Kansas Snapshots by Gloria Freeland - July 24, 2020
On a junket for junket
While I like ice cream all year round, I tend to associate it most closely with these warm days of summer. So I thought I'd write a
little about how that childhood connection arose.
Husband Art does not have this link and I think the difference has to do with his growing up in the city, while I grew up on a farm. With a multitude of stores as well as a local dairy, whenever his family wanted ice cream - a favorite of his mother - his dad would just buy some. But it wasn't as easily available on the farm and so we sometimes made our own.
Our family recipe - passed down from my Freeland grandparents and taped to the inside cover of Mom’s 1940s Good Housekeeping Cook Book - included milk, cream, eggs, sugar, vanilla and rennet tablets.
Once Mom had mixed the ingredients, it was Dad's job to transform them into the cold treat we loved. The ice cream maker consisted of a wooden bucket and a much smaller two-part galvanized canister. The ingredients went in the canister bottom. The top part had a paddle connected through a small hole to a hand crank. When the paddle and canister top were placed on the bottom, the crank allowed the ingredients to be stirred.
After placing the canister in the bucket, he packed ice between the two, added salt to promote melting, and then turned the handle until the mixture inside was magically transformed.
He placed a towel on top to make sure the salty ice didn't get inside the canister. Sister Gaila remembers us kids sitting on the towel to help keep the interior container in place while Dad cranked.
We made homemade ice cream several times every summer, and always when our California relatives came. Friend Bryce also had relatives from there.
When our aunt and uncle came from California to visit, the whole Ferguson clan would gather at our farm for homemade ice cream. They were basically celebrities coming all the way from California, so we served only the best ...
Cranking a maker was a long process and the closer the mixture was to completion, the harder it was to turn the crank. In later years,
the folks bought a unit with a motor, making that process much easier.
As the years went by and we siblings had our own children, we continued the ice cream tradition when we visited the farm. Hometown friend Tom often brought his own ingredients and maker. That continued even after our parents moved to Manhattan. He said he enjoyed those times because Mom would always have cookies or pie, and we’d have a good visit around the kitchen table.
Tom said that when he and his brother Charlie were young, they'd stick their fingers into the ice/salt combination to see how long they could stand the intense cold. He also shared a story about an ice cream effort that went awry:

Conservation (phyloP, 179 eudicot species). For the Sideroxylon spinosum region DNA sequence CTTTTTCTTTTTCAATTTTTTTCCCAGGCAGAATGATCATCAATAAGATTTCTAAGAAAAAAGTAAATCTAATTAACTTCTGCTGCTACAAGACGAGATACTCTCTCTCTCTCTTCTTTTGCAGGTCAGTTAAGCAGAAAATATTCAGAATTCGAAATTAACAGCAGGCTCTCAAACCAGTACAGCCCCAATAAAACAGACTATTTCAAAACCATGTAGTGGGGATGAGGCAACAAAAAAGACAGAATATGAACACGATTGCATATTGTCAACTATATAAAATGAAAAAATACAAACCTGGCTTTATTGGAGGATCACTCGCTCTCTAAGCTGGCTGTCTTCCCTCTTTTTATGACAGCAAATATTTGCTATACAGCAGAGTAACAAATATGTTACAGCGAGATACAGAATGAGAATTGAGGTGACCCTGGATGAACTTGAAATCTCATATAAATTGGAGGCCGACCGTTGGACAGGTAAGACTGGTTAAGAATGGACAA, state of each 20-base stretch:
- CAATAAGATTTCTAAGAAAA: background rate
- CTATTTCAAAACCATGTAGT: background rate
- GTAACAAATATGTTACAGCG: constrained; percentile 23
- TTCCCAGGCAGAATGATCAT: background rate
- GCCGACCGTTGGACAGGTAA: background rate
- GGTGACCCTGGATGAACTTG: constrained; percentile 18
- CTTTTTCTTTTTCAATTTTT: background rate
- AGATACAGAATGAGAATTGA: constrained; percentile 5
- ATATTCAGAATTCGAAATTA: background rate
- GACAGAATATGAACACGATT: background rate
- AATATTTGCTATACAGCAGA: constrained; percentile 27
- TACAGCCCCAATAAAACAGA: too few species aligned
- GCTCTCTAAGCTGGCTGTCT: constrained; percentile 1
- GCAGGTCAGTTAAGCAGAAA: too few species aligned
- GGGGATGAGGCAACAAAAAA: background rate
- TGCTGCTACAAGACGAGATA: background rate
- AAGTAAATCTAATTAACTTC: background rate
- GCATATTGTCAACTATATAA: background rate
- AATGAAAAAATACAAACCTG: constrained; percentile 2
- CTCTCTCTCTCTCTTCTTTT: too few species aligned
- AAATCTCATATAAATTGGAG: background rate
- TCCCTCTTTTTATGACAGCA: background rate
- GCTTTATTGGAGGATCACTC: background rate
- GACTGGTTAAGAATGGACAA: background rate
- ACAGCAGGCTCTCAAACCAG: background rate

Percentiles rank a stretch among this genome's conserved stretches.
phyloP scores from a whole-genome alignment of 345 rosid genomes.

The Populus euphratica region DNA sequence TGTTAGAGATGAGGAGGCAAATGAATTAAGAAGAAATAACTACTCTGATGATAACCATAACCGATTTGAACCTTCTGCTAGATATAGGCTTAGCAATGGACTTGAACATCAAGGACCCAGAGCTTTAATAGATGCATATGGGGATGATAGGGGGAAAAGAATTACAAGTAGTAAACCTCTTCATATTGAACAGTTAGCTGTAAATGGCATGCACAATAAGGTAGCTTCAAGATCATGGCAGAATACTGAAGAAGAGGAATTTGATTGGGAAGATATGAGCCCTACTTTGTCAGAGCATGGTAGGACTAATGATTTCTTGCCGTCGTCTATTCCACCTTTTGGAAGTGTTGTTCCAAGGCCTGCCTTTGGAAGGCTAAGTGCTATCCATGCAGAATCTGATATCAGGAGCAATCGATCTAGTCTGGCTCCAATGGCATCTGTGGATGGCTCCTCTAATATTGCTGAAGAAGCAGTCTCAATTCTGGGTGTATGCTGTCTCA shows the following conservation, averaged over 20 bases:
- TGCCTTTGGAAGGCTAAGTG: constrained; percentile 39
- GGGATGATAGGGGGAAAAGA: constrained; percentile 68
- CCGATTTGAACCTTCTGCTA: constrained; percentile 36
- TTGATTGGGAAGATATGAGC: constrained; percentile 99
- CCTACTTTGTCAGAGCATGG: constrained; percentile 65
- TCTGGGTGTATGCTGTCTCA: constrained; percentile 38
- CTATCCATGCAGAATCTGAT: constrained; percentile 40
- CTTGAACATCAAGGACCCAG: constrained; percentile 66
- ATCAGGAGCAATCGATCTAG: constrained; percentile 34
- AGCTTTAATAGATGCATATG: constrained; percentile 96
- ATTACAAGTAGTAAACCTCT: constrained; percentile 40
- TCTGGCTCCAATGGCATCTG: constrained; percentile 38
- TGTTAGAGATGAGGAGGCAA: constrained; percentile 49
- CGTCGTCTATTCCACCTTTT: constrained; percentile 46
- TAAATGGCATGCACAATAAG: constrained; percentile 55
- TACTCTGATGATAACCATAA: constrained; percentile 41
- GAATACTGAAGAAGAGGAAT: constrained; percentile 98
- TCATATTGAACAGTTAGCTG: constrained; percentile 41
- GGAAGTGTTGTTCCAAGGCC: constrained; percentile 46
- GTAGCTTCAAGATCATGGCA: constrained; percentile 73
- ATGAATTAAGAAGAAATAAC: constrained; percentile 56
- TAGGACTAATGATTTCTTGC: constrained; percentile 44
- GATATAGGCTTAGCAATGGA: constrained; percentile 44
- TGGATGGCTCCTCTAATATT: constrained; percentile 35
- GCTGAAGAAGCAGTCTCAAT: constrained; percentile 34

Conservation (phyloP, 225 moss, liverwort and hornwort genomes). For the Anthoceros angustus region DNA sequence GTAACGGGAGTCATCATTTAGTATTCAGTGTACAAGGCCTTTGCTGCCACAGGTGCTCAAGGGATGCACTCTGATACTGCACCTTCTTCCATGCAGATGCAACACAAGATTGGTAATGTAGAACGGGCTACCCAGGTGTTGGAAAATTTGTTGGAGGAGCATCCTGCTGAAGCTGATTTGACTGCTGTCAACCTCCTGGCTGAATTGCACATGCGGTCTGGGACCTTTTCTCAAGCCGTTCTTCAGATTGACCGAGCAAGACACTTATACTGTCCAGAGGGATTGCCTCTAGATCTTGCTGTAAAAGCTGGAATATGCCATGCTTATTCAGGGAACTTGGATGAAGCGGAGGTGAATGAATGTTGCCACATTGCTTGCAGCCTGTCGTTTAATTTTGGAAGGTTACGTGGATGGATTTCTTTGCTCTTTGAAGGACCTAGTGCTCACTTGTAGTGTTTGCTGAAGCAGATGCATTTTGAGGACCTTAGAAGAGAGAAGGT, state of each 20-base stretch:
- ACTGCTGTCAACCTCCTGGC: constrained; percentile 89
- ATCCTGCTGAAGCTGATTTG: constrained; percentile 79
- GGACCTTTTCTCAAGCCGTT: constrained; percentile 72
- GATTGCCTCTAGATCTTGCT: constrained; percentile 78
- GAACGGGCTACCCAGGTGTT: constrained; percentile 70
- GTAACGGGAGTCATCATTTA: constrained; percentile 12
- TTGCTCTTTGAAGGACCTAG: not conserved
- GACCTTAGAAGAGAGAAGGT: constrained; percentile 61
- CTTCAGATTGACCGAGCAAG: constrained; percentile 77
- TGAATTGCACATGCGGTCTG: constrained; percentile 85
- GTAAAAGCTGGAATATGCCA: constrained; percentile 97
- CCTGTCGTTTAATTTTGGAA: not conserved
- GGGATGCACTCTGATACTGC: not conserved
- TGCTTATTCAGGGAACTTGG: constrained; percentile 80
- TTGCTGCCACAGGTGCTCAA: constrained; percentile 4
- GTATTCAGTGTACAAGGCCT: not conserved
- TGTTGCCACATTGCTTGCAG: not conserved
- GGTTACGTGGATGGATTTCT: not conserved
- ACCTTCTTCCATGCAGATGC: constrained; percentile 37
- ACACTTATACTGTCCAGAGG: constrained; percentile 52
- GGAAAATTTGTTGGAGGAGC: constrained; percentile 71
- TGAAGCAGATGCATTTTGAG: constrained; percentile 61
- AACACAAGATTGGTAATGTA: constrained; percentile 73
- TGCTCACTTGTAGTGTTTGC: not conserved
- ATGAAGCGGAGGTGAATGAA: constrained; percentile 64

... My neighbor Calvin was amused once when he saw me making ice cream in the garage between our houses, and the machine just kept running and running. I'd add the white granules from the sack every once in awhile then go do something else. It sure was taking a long time to freeze. Calvin asked me, "is that salt you’re adding?" "Yes," I replied. After a couple of times he said "Tom, read what it says on the sack." I did. It was sugar. ... If I had kept adding sugar, it never would have gotten cold enough for the mixture to thicken to ice cream!
After sharing those stories with Art, he explained that when the salt combines with ice, it causes it to melt. Melting requires energy
and so it takes that energy from whatever it is in contact with - whether it be the canister of ingredients or little fingers. But
sugar does not have that effect.
With that mystery solved, I wondered what was in those tablets that were part of the ingredients. I read that rennet is an enzyme that occurs naturally in the stomach of the young of some animals, such as calves, that causes the mother's milk to curdle, making it easier to digest. It also is widely used in making cheese and causes a similar action with the milk in the ice cream mixture.
In 1874, a Danish chemist named Christian Hansen found a reliable way to make rennet and he made a good profit selling his product to cheese makers. For centuries, the term junket had been used for a sweet treat such as ice cream. The English also called it curds and whey, slip or rennet custard. Hansen saw selling his rennet to make ice cream as another business opportunity and marketed it as junket rennet.
Reading this jogged my memory. I remember Mom sometimes calling the tablets "Junket Rennet," but never stopped to think about what they were or where the name came from.
A check of the dictionary brought an additional bit of enlightenment. The online Merriam-Webster stated:
By the 16th century, junket had also come to mean "banquet." Apparently, traveling must have been involved to reach some junkets, because eventually that term was also applied to pleasure outings or trips (whether or not food was the focus). Today, the word usually refers ... to a trip made by a government official and paid for by the public ....
I'm no government official, but while writing this column, I did have a very pleasant mental junket down memory lane, while also learning a few things. Now, since the word is also used to mean ice cream, I wonder if I can get Art to take me on a junket for junket!
Top-left: Uncle Stan when a young man hand cranking our old ice cream maker on the farm; bottom-left: Freeland recipe taped to mom's cookbook; right: in 1954, Tom's parents were Thanksgiving hosts to two foreign students from Kansas University. Imtiaz Kahn, left, from Pakistan, and James Nimley, right, from Liberia, tried their hands at making ice cream. Young family friend Scott Lohrentz looks on in anticipation.